I'm just a poor boy. Is this just fantasy? please advise. - Page 2 - SailNet Community

   Search Sailnet:

 forums  store  


Quick Menu
Forums           
Articles          
Galleries        
Boat Reviews  
Classifieds     
Search SailNet 
Boat Search (new)

Shop the
SailNet Store
Anchor Locker
Boatbuilding & Repair
Charts
Clothing
Electrical
Electronics
Engine
Hatches and Portlights
Interior And Galley
Maintenance
Marine Electronics
Navigation
Other Items
Plumbing and Pumps
Rigging
Safety
Sailing Hardware
Trailer & Watersports
Clearance Items

Advertise Here






Go Back   SailNet Community > Welcome to Sailnet > Introduce Yourself
 Not a Member? 

Introduce Yourself Welcome to the Sailnet.com - The world's largest online sailing community! Tell us about yourself so we can get to know you. NEW!


Reply
 
LinkBack Thread Tools
  #11  
Old 01-11-2010
smackdaddy's Avatar
Last Man Standing
 
Join Date: Aug 2008
Posts: 12,923
Thanks: 79
Thanked 72 Times in 66 Posts
Rep Power: 8
smackdaddy is a jewel in the rough smackdaddy is a jewel in the rough smackdaddy is a jewel in the rough
Spare him his life from this monstrosity!

Hey AK - welcome to SN dude. Anyone that kicks it off with "Bohemian Rhapsody" has got immediate respect.

Bismillah! No, we will not let you go!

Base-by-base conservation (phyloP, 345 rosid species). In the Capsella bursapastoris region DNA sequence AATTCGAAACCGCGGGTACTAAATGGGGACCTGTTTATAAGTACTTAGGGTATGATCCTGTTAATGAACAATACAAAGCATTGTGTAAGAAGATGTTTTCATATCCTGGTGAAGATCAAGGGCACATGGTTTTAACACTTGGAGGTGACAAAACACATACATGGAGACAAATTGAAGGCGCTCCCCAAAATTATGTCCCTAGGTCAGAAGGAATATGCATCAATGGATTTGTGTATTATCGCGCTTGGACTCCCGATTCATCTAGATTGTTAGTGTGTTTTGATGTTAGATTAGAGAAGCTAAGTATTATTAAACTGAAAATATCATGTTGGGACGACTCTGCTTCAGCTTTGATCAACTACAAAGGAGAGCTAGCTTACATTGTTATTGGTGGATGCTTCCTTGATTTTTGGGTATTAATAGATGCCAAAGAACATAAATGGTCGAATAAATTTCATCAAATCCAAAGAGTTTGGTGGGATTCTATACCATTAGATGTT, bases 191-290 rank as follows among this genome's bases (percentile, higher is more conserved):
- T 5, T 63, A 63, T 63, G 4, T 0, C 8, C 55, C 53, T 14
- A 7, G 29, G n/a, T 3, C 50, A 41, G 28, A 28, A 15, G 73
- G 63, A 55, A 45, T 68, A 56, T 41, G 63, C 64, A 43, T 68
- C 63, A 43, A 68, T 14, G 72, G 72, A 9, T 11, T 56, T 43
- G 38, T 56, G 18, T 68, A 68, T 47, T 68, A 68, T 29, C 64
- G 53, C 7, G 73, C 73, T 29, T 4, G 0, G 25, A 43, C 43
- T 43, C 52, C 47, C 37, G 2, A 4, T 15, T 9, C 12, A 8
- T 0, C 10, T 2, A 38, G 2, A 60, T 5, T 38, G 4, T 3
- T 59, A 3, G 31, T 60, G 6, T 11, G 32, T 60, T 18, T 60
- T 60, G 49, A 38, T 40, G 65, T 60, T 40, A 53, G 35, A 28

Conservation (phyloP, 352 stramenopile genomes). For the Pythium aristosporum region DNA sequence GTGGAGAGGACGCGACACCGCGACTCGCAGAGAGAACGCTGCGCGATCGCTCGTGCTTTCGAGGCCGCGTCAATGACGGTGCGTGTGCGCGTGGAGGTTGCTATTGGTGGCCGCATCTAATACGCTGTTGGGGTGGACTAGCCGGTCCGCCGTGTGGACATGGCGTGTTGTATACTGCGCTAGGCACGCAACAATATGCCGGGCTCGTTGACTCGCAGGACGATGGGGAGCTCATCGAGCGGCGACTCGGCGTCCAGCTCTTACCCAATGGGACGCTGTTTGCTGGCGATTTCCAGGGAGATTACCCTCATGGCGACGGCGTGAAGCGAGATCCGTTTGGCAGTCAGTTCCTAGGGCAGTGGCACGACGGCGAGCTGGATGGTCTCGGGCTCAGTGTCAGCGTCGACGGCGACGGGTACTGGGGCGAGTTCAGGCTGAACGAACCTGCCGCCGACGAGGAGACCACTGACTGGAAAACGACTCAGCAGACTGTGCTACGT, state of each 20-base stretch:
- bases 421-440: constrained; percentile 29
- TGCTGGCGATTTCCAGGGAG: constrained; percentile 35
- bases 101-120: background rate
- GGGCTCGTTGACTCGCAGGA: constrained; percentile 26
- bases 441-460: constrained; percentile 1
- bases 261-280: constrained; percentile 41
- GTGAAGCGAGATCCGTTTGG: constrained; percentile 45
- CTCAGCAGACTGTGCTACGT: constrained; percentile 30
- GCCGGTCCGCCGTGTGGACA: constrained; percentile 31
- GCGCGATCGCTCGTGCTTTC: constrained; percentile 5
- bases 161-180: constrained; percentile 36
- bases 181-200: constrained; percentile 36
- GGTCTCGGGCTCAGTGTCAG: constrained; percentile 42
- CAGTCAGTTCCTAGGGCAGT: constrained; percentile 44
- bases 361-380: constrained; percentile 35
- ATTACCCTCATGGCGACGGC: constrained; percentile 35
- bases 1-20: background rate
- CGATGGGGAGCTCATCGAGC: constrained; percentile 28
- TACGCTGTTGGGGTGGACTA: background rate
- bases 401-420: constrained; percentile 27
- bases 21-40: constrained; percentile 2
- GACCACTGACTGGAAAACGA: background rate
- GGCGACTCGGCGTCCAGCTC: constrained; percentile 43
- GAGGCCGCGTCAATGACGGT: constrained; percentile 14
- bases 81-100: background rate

__________________

To view links or images in signatures your post count must be 10 or greater. You currently have 0 posts.


To view links or images in signatures your post count must be 10 or greater. You currently have 0 posts.

S/V Dawn Treader - 1989 Hunter Legend 40
Reply With Quote Share with Facebook
  #12  
Old 01-11-2010
Faster's Avatar
Just another Moderator
 
Join Date: Sep 2005
Location: New Westminster, BC
Posts: 14,604
Thanks: 67
Thanked 178 Times in 174 Posts
Rep Power: 10
Faster has a spectacular aura about Faster has a spectacular aura about Faster has a spectacular aura about
Doesn't seem (to me) to make much sense for AK to be buying a $10-15K boat on the East Coast if he'll need to ship it to the West. The costs of trucking will be half again or more of the original price... not much economy there.

There should be acceptable vessels available between the Puget Sound area and Alaska, even Prince Rupert would be a place to have a good look - any further away and it wouldn't be advisable to try to sail the boat "home" to Alaska.

Of course, AK, if you're planning to move to Florida or other points south and east that's a different story!
__________________
Ron

1984 Fast/Nicholson 345 "FastForward"